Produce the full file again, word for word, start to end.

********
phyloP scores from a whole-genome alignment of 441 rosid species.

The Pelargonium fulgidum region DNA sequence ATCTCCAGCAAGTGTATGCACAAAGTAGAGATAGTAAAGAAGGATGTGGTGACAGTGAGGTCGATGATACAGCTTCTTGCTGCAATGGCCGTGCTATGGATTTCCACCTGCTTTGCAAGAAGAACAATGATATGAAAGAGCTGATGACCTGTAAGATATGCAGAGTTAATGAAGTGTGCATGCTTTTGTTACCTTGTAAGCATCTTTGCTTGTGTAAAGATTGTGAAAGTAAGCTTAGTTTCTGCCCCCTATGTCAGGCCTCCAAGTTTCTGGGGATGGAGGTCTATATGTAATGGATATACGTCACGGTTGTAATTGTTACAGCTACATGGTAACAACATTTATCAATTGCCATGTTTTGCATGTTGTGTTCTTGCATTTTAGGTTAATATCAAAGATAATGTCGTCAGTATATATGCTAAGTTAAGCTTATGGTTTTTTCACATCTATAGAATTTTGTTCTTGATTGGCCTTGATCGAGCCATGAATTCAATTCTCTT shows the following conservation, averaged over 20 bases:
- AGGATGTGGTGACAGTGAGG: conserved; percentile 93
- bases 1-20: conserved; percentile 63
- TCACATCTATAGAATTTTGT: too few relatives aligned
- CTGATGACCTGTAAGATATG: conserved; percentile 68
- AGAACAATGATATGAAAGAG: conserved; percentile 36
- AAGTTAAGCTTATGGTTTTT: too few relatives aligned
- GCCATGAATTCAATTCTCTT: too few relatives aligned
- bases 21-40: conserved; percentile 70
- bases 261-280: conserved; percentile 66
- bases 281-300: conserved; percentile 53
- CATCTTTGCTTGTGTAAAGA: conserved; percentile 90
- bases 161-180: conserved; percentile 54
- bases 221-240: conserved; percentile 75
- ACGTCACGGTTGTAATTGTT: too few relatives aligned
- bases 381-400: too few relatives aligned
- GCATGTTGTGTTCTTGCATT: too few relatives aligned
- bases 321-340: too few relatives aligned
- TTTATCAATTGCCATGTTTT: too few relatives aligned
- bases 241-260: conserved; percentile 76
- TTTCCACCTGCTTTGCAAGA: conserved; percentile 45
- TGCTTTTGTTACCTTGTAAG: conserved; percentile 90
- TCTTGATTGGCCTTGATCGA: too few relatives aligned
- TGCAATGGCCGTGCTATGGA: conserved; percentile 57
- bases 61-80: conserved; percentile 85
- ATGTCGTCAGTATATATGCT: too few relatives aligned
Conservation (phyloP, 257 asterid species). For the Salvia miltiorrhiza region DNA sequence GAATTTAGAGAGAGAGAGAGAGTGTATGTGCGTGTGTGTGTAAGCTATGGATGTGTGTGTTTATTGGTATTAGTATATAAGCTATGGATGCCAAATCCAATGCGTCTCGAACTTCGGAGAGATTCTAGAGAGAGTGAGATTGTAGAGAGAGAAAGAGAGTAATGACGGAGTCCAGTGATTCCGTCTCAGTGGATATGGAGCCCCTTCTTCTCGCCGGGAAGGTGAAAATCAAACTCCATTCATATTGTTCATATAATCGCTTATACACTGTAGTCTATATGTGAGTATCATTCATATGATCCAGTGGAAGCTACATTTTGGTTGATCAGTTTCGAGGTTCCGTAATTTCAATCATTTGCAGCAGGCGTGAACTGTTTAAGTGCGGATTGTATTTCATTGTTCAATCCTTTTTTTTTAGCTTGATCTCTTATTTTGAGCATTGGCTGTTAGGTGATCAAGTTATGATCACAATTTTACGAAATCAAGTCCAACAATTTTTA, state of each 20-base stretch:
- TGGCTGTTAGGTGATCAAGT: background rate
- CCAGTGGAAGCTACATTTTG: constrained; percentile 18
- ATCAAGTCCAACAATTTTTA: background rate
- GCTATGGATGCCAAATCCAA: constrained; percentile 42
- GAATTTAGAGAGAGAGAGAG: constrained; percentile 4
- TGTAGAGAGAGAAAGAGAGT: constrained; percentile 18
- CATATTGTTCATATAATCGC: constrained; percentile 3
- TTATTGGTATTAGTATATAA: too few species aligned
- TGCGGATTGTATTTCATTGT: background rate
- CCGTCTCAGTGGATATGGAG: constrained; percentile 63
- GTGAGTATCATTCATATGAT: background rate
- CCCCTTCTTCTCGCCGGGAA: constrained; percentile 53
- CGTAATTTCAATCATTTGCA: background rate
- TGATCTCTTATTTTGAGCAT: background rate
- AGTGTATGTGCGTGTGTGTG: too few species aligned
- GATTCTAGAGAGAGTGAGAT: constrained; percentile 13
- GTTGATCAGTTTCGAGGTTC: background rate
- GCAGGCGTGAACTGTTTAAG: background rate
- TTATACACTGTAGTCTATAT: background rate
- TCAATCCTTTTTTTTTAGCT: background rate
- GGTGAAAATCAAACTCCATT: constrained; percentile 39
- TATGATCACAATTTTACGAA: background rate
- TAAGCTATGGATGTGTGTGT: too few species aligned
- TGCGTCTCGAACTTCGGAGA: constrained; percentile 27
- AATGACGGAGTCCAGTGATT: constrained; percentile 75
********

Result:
phyloP scores from a whole-genome alignment of 441 rosid species.

The Pelargonium fulgidum region DNA sequence ATCTCCAGCAAGTGTATGCACAAAGTAGAGATAGTAAAGAAGGATGTGGTGACAGTGAGGTCGATGATACAGCTTCTTGCTGCAATGGCCGTGCTATGGATTTCCACCTGCTTTGCAAGAAGAACAATGATATGAAAGAGCTGATGACCTGTAAGATATGCAGAGTTAATGAAGTGTGCATGCTTTTGTTACCTTGTAAGCATCTTTGCTTGTGTAAAGATTGTGAAAGTAAGCTTAGTTTCTGCCCCCTATGTCAGGCCTCCAAGTTTCTGGGGATGGAGGTCTATATGTAATGGATATACGTCACGGTTGTAATTGTTACAGCTACATGGTAACAACATTTATCAATTGCCATGTTTTGCATGTTGTGTTCTTGCATTTTAGGTTAATATCAAAGATAATGTCGTCAGTATATATGCTAAGTTAAGCTTATGGTTTTTTCACATCTATAGAATTTTGTTCTTGATTGGCCTTGATCGAGCCATGAATTCAATTCTCTT shows the following conservation, averaged over 20 bases:
- AGGATGTGGTGACAGTGAGG: conserved; percentile 93
- bases 1-20: conserved; percentile 63
- TCACATCTATAGAATTTTGT: too few relatives aligned
- CTGATGACCTGTAAGATATG: conserved; percentile 68
- AGAACAATGATATGAAAGAG: conserved; percentile 36
- AAGTTAAGCTTATGGTTTTT: too few relatives aligned
- GCCATGAATTCAATTCTCTT: too few relatives aligned
- bases 21-40: conserved; percentile 70
- bases 261-280: conserved; percentile 66
- bases 281-300: conserved; percentile 53
- CATCTTTGCTTGTGTAAAGA: conserved; percentile 90
- bases 161-180: conserved; percentile 54
- bases 221-240: conserved; percentile 75
- ACGTCACGGTTGTAATTGTT: too few relatives aligned
- bases 381-400: too few relatives aligned
- GCATGTTGTGTTCTTGCATT: too few relatives aligned
- bases 321-340: too few relatives aligned
- TTTATCAATTGCCATGTTTT: too few relatives aligned
- bases 241-260: conserved; percentile 76
- TTTCCACCTGCTTTGCAAGA: conserved; percentile 45
- TGCTTTTGTTACCTTGTAAG: conserved; percentile 90
- TCTTGATTGGCCTTGATCGA: too few relatives aligned
- TGCAATGGCCGTGCTATGGA: conserved; percentile 57
- bases 61-80: conserved; percentile 85
- ATGTCGTCAGTATATATGCT: too few relatives aligned
Conservation (phyloP, 257 asterid species). For the Salvia miltiorrhiza region DNA sequence GAATTTAGAGAGAGAGAGAGAGTGTATGTGCGTGTGTGTGTAAGCTATGGATGTGTGTGTTTATTGGTATTAGTATATAAGCTATGGATGCCAAATCCAATGCGTCTCGAACTTCGGAGAGATTCTAGAGAGAGTGAGATTGTAGAGAGAGAAAGAGAGTAATGACGGAGTCCAGTGATTCCGTCTCAGTGGATATGGAGCCCCTTCTTCTCGCCGGGAAGGTGAAAATCAAACTCCATTCATATTGTTCATATAATCGCTTATACACTGTAGTCTATATGTGAGTATCATTCATATGATCCAGTGGAAGCTACATTTTGGTTGATCAGTTTCGAGGTTCCGTAATTTCAATCATTTGCAGCAGGCGTGAACTGTTTAAGTGCGGATTGTATTTCATTGTTCAATCCTTTTTTTTTAGCTTGATCTCTTATTTTGAGCATTGGCTGTTAGGTGATCAAGTTATGATCACAATTTTACGAAATCAAGTCCAACAATTTTTA, state of each 20-base stretch:
- TGGCTGTTAGGTGATCAAGT: background rate
- CCAGTGGAAGCTACATTTTG: constrained; percentile 18
- ATCAAGTCCAACAATTTTTA: background rate
- GCTATGGATGCCAAATCCAA: constrained; percentile 42
- GAATTTAGAGAGAGAGAGAG: constrained; percentile 4
- TGTAGAGAGAGAAAGAGAGT: constrained; percentile 18
- CATATTGTTCATATAATCGC: constrained; percentile 3
- TTATTGGTATTAGTATATAA: too few species aligned
- TGCGGATTGTATTTCATTGT: background rate
- CCGTCTCAGTGGATATGGAG: constrained; percentile 63
- GTGAGTATCATTCATATGAT: background rate
- CCCCTTCTTCTCGCCGGGAA: constrained; percentile 53
- CGTAATTTCAATCATTTGCA: background rate
- TGATCTCTTATTTTGAGCAT: background rate
- AGTGTATGTGCGTGTGTGTG: too few species aligned
- GATTCTAGAGAGAGTGAGAT: constrained; percentile 13
- GTTGATCAGTTTCGAGGTTC: background rate
- GCAGGCGTGAACTGTTTAAG: background rate
- TTATACACTGTAGTCTATAT: background rate
- TCAATCCTTTTTTTTTAGCT: background rate
- GGTGAAAATCAAACTCCATT: constrained; percentile 39
- TATGATCACAATTTTACGAA: background rate
- TAAGCTATGGATGTGTGTGT: too few species aligned
- TGCGTCTCGAACTTCGGAGA: constrained; percentile 27
- AATGACGGAGTCCAGTGATT: constrained; percentile 75